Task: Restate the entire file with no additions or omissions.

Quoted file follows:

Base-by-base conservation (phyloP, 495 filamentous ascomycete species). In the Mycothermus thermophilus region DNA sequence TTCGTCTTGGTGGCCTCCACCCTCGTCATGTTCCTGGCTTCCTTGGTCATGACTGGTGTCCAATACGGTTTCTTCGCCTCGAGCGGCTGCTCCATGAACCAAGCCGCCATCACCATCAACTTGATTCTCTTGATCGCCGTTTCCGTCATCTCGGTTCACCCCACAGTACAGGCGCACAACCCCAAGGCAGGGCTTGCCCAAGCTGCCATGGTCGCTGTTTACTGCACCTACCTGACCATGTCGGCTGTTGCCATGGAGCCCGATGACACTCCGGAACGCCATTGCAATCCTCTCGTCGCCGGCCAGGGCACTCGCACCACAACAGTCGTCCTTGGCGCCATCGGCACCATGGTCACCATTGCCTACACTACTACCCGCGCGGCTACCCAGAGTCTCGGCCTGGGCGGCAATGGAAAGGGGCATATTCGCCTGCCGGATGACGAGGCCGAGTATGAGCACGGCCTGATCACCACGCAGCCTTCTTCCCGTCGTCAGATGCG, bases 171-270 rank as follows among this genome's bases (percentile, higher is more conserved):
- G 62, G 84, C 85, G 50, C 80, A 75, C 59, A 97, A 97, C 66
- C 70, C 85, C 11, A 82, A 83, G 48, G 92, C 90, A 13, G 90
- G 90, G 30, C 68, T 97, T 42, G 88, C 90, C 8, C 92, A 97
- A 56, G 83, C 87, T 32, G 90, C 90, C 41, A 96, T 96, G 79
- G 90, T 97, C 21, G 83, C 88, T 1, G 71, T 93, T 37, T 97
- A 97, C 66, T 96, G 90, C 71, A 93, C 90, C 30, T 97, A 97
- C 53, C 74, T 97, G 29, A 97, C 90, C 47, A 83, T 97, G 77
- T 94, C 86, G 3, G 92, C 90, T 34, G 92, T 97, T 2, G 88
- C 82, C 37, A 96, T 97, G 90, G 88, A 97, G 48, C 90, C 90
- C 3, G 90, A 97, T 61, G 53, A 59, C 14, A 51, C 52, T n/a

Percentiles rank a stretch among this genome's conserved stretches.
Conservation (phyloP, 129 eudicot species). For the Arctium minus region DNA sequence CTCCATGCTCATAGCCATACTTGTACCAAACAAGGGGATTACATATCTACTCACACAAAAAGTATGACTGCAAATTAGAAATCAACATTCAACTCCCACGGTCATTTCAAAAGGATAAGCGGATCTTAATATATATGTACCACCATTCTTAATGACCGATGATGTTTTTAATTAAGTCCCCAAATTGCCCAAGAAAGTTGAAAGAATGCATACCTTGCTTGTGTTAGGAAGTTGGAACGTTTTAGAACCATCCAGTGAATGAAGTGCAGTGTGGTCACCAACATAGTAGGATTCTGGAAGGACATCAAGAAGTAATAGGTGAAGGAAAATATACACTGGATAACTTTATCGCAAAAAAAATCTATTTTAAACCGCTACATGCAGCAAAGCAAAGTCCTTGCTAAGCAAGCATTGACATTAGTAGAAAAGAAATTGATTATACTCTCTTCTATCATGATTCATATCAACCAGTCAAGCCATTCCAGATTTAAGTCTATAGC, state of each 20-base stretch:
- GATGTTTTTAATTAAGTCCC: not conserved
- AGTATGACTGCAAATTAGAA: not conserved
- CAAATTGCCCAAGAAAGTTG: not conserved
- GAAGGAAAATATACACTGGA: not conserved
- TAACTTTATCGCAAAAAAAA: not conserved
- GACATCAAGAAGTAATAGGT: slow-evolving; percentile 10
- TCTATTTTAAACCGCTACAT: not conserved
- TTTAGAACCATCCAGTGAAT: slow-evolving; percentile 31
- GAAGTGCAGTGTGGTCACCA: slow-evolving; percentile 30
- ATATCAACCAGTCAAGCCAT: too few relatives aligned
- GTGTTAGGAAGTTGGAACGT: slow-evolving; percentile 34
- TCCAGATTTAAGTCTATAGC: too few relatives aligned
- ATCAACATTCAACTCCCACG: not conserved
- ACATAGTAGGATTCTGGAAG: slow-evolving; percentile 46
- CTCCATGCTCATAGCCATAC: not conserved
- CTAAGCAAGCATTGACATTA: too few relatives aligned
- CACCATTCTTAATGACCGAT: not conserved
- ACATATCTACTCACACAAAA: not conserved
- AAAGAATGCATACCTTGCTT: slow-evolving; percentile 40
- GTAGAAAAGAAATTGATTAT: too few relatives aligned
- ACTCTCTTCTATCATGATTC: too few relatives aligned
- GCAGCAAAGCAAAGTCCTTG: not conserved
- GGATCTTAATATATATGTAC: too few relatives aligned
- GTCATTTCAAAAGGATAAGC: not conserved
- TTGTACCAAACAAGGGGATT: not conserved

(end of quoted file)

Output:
Base-by-base conservation (phyloP, 495 filamentous ascomycete species). In the Mycothermus thermophilus region DNA sequence TTCGTCTTGGTGGCCTCCACCCTCGTCATGTTCCTGGCTTCCTTGGTCATGACTGGTGTCCAATACGGTTTCTTCGCCTCGAGCGGCTGCTCCATGAACCAAGCCGCCATCACCATCAACTTGATTCTCTTGATCGCCGTTTCCGTCATCTCGGTTCACCCCACAGTACAGGCGCACAACCCCAAGGCAGGGCTTGCCCAAGCTGCCATGGTCGCTGTTTACTGCACCTACCTGACCATGTCGGCTGTTGCCATGGAGCCCGATGACACTCCGGAACGCCATTGCAATCCTCTCGTCGCCGGCCAGGGCACTCGCACCACAACAGTCGTCCTTGGCGCCATCGGCACCATGGTCACCATTGCCTACACTACTACCCGCGCGGCTACCCAGAGTCTCGGCCTGGGCGGCAATGGAAAGGGGCATATTCGCCTGCCGGATGACGAGGCCGAGTATGAGCACGGCCTGATCACCACGCAGCCTTCTTCCCGTCGTCAGATGCG, bases 171-270 rank as follows among this genome's bases (percentile, higher is more conserved):
- G 62, G 84, C 85, G 50, C 80, A 75, C 59, A 97, A 97, C 66
- C 70, C 85, C 11, A 82, A 83, G 48, G 92, C 90, A 13, G 90
- G 90, G 30, C 68, T 97, T 42, G 88, C 90, C 8, C 92, A 97
- A 56, G 83, C 87, T 32, G 90, C 90, C 41, A 96, T 96, G 79
- G 90, T 97, C 21, G 83, C 88, T 1, G 71, T 93, T 37, T 97
- A 97, C 66, T 96, G 90, C 71, A 93, C 90, C 30, T 97, A 97
- C 53, C 74, T 97, G 29, A 97, C 90, C 47, A 83, T 97, G 77
- T 94, C 86, G 3, G 92, C 90, T 34, G 92, T 97, T 2, G 88
- C 82, C 37, A 96, T 97, G 90, G 88, A 97, G 48, C 90, C 90
- C 3, G 90, A 97, T 61, G 53, A 59, C 14, A 51, C 52, T n/a

Percentiles rank a stretch among this genome's conserved stretches.
Conservation (phyloP, 129 eudicot species). For the Arctium minus region DNA sequence CTCCATGCTCATAGCCATACTTGTACCAAACAAGGGGATTACATATCTACTCACACAAAAAGTATGACTGCAAATTAGAAATCAACATTCAACTCCCACGGTCATTTCAAAAGGATAAGCGGATCTTAATATATATGTACCACCATTCTTAATGACCGATGATGTTTTTAATTAAGTCCCCAAATTGCCCAAGAAAGTTGAAAGAATGCATACCTTGCTTGTGTTAGGAAGTTGGAACGTTTTAGAACCATCCAGTGAATGAAGTGCAGTGTGGTCACCAACATAGTAGGATTCTGGAAGGACATCAAGAAGTAATAGGTGAAGGAAAATATACACTGGATAACTTTATCGCAAAAAAAATCTATTTTAAACCGCTACATGCAGCAAAGCAAAGTCCTTGCTAAGCAAGCATTGACATTAGTAGAAAAGAAATTGATTATACTCTCTTCTATCATGATTCATATCAACCAGTCAAGCCATTCCAGATTTAAGTCTATAGC, state of each 20-base stretch:
- GATGTTTTTAATTAAGTCCC: not conserved
- AGTATGACTGCAAATTAGAA: not conserved
- CAAATTGCCCAAGAAAGTTG: not conserved
- GAAGGAAAATATACACTGGA: not conserved
- TAACTTTATCGCAAAAAAAA: not conserved
- GACATCAAGAAGTAATAGGT: slow-evolving; percentile 10
- TCTATTTTAAACCGCTACAT: not conserved
- TTTAGAACCATCCAGTGAAT: slow-evolving; percentile 31
- GAAGTGCAGTGTGGTCACCA: slow-evolving; percentile 30
- ATATCAACCAGTCAAGCCAT: too few relatives aligned
- GTGTTAGGAAGTTGGAACGT: slow-evolving; percentile 34
- TCCAGATTTAAGTCTATAGC: too few relatives aligned
- ATCAACATTCAACTCCCACG: not conserved
- ACATAGTAGGATTCTGGAAG: slow-evolving; percentile 46
- CTCCATGCTCATAGCCATAC: not conserved
- CTAAGCAAGCATTGACATTA: too few relatives aligned
- CACCATTCTTAATGACCGAT: not conserved
- ACATATCTACTCACACAAAA: not conserved
- AAAGAATGCATACCTTGCTT: slow-evolving; percentile 40
- GTAGAAAAGAAATTGATTAT: too few relatives aligned
- ACTCTCTTCTATCATGATTC: too few relatives aligned
- GCAGCAAAGCAAAGTCCTTG: not conserved
- GGATCTTAATATATATGTAC: too few relatives aligned
- GTCATTTCAAAAGGATAAGC: not conserved
- TTGTACCAAACAAGGGGATT: not conserved